Keys entered Congress at a time when a series of post–Watergate institutional reforms re–ordered many of the traditions and power structures within the House. When Democrats gathered just before the start of the 94th Congress (1975–1977), they agreed to name two freshmen to the Ways and Means and the Appropriations committees. Longtime Ways and Means Chairman Wilbur Mills of Arkansas stepped down and the committee lost its role of assigning Democrats to committees to the Steering and Policy Committee. Keys directly benefited from these changes, becoming only the second woman, and one of only a handful of freshman Members in House history, who received an assignment on Ways and Means.6 Keys served on two of its subcommittees: Health and Unemployment Compensation. Ways and Means was her only assignment, and she retained it for the duration of her House career.
During her first term, Keys was a strong supporter of the Title IX Amendment to create equal opportunities for female athletes at both the high school and college level. Title IX prohibited institutions that received federal funding from practicing gender discrimination in educational programs or activities. Although Congress had approved the basis for Title IX legislation in 1972 and President Richard M. Nixon signed it into law in 1973, lawmakers needed several more years to hammer out the details. After a trial period in which suggested modifications were incorporated, President Gerald R. Ford submitted revised regulations to Congress in May 1975. When she arrived in Washington in 1975, Keys recalled, there was “the heavy lobbying going on” and “it was very dramatic.” She remembered being lobbied by major college sports coaches for a variety of men’s teams who opposed the bill on the basis that it would drain money from men’s programs.7 Undeterred, Keys and other women Members worked across party lines to pass the new provisions. In high schools alone, the number of women in sports programs increased dramatically over the next quarter century— from fewer than 300,000 in 1971 to more than 2.4 million in 1996.8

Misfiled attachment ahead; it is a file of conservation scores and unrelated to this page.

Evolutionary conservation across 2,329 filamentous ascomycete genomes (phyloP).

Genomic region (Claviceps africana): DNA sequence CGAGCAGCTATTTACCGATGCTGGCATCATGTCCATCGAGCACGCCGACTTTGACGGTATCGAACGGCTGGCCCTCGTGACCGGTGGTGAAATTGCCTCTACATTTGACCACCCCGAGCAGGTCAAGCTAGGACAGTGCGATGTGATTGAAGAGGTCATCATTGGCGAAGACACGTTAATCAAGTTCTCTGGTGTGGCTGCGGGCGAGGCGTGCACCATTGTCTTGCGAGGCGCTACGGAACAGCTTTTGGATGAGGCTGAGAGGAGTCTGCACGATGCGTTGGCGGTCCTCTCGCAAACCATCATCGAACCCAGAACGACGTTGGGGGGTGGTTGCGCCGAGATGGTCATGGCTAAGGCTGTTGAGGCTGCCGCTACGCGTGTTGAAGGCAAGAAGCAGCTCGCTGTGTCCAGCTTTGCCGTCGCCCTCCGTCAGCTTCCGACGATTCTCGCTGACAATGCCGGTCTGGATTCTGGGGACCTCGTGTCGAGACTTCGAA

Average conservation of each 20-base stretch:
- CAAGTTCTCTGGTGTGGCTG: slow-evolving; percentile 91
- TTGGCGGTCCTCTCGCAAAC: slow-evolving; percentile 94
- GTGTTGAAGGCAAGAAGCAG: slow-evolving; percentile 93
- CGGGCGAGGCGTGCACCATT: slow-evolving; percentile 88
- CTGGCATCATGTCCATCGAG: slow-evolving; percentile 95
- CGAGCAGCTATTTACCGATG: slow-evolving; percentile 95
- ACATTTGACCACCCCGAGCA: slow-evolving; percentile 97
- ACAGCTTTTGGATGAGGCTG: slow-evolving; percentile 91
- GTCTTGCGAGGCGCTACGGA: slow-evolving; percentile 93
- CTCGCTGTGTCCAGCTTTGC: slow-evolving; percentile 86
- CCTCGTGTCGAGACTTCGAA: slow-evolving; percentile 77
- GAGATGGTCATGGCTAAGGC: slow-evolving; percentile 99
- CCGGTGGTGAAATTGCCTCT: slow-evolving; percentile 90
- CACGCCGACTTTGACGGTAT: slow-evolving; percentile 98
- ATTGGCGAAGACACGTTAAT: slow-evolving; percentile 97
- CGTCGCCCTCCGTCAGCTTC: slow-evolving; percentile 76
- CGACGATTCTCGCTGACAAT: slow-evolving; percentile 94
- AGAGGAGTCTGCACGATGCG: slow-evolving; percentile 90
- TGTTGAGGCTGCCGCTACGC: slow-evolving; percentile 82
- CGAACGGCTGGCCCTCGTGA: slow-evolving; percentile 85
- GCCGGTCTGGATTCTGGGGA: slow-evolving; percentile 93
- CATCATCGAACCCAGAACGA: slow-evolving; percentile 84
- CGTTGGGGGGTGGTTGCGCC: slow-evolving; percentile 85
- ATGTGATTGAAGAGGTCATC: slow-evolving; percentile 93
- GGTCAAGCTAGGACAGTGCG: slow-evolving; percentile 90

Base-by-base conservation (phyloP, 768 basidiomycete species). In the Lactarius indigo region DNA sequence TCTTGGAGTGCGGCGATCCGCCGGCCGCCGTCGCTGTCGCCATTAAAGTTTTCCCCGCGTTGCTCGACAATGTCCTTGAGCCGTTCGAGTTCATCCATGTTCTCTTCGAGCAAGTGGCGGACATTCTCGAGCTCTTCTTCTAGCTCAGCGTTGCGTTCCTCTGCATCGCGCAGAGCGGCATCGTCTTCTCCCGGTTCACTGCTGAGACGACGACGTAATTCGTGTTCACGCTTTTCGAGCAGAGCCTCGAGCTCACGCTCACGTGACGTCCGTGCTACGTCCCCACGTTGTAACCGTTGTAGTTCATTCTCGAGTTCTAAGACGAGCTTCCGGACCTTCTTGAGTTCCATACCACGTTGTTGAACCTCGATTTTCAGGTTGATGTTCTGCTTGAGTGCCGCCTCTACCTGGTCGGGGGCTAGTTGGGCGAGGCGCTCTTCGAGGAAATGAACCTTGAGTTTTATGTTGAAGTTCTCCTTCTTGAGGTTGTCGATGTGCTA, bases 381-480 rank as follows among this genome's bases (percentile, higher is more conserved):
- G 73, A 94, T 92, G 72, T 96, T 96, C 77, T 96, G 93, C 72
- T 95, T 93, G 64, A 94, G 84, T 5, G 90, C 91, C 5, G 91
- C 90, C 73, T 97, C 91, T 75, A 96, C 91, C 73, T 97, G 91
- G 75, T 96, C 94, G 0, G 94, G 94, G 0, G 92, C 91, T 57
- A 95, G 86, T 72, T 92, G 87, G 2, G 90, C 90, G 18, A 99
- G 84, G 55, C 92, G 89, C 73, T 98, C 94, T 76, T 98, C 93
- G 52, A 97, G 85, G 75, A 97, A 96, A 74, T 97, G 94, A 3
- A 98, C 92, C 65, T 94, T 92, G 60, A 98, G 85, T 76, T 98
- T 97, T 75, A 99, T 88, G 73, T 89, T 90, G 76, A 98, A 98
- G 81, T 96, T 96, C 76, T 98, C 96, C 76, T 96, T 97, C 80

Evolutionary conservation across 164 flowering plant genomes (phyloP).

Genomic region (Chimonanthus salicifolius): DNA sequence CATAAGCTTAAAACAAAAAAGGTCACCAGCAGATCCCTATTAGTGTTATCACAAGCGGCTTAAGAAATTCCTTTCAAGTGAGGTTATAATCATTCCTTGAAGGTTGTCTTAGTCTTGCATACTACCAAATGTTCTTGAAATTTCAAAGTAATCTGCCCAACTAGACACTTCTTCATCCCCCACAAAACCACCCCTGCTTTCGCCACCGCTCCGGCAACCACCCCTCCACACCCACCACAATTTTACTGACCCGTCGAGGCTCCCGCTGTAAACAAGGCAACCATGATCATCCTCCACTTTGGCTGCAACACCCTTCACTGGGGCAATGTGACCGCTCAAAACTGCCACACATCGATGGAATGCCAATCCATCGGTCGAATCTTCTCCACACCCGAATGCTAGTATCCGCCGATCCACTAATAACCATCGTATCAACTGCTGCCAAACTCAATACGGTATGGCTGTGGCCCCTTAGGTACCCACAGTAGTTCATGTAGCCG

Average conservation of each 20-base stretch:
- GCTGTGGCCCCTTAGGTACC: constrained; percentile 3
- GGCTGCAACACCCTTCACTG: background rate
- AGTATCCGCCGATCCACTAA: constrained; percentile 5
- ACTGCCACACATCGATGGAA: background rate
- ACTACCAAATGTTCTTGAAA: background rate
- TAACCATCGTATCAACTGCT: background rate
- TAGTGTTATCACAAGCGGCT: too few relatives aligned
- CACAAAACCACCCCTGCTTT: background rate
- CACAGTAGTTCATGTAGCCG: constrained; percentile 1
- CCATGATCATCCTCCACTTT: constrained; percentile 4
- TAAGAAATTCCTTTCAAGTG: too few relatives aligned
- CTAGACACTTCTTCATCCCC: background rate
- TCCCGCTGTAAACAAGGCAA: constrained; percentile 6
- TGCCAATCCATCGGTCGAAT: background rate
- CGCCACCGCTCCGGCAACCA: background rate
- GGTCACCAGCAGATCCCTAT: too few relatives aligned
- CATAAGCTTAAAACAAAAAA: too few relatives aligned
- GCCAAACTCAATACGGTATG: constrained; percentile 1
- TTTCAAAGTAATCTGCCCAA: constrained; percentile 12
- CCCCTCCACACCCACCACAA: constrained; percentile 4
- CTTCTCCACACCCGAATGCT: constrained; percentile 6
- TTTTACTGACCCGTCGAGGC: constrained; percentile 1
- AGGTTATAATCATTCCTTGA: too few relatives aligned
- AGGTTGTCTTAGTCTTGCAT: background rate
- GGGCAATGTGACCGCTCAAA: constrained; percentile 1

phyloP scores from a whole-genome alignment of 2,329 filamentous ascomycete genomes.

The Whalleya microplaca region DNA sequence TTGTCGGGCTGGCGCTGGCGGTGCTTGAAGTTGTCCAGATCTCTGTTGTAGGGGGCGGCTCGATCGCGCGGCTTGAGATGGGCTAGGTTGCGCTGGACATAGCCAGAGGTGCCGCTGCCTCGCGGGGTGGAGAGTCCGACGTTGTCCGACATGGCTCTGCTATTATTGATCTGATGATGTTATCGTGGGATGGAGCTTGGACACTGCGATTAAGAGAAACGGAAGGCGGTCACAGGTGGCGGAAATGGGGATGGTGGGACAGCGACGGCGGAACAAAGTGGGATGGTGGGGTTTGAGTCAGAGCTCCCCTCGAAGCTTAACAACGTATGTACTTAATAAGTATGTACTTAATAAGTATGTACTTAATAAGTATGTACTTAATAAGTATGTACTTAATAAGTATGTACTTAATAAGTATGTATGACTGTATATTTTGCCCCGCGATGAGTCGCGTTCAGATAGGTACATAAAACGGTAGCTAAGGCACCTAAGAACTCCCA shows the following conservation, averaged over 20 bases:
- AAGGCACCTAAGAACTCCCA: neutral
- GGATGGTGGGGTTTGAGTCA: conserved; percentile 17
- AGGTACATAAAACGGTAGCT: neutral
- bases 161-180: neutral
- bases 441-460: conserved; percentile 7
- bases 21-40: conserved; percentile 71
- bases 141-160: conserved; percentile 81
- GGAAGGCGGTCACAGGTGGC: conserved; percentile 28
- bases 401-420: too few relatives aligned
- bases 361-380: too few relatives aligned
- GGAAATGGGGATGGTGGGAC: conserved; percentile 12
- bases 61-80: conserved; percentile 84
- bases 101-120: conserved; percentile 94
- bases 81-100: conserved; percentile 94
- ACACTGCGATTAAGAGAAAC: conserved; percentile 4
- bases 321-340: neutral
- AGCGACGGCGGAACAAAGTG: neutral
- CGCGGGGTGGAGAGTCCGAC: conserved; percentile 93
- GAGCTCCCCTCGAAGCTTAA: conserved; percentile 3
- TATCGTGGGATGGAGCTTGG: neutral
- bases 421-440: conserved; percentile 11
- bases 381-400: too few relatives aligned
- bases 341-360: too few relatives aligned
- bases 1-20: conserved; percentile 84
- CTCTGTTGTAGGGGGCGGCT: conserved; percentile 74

Keys used her Ways and Means seat to help broaden women’s economic base for equality. Along with Representative Don Fraser of Minnesota, Keys sponsored a measure that provided Social Security coverage for women who had spent their lives working in the home rather than in paying jobs.9 The bill stipulated that in determining Social Security credits, all earnings should be split between husband and wife and credited to separate old–age pension accounts, specifically seeking special protections for women following a divorce. Keys observed that “the structure of the [Social Security] system was based upon a different time and a different era. It is based upon the idea that most workers are male and most workers support women and children. In today’s life that is no longer true…these needs should be recognized in a restructuring of our system.”10
During her first term, Keys’s personal life made national headlines when she divorced her husband Sam and married Democratic Congressman Andrew Jacobs, Jr., of Indiana. Keys and Jacobs had met on the Ways and Means Committee. After Keys’s divorce became official in July 1975, the couple announced their engagement and were married a year later. Their union marked the first time in history that two Members of Congress married while serving together.11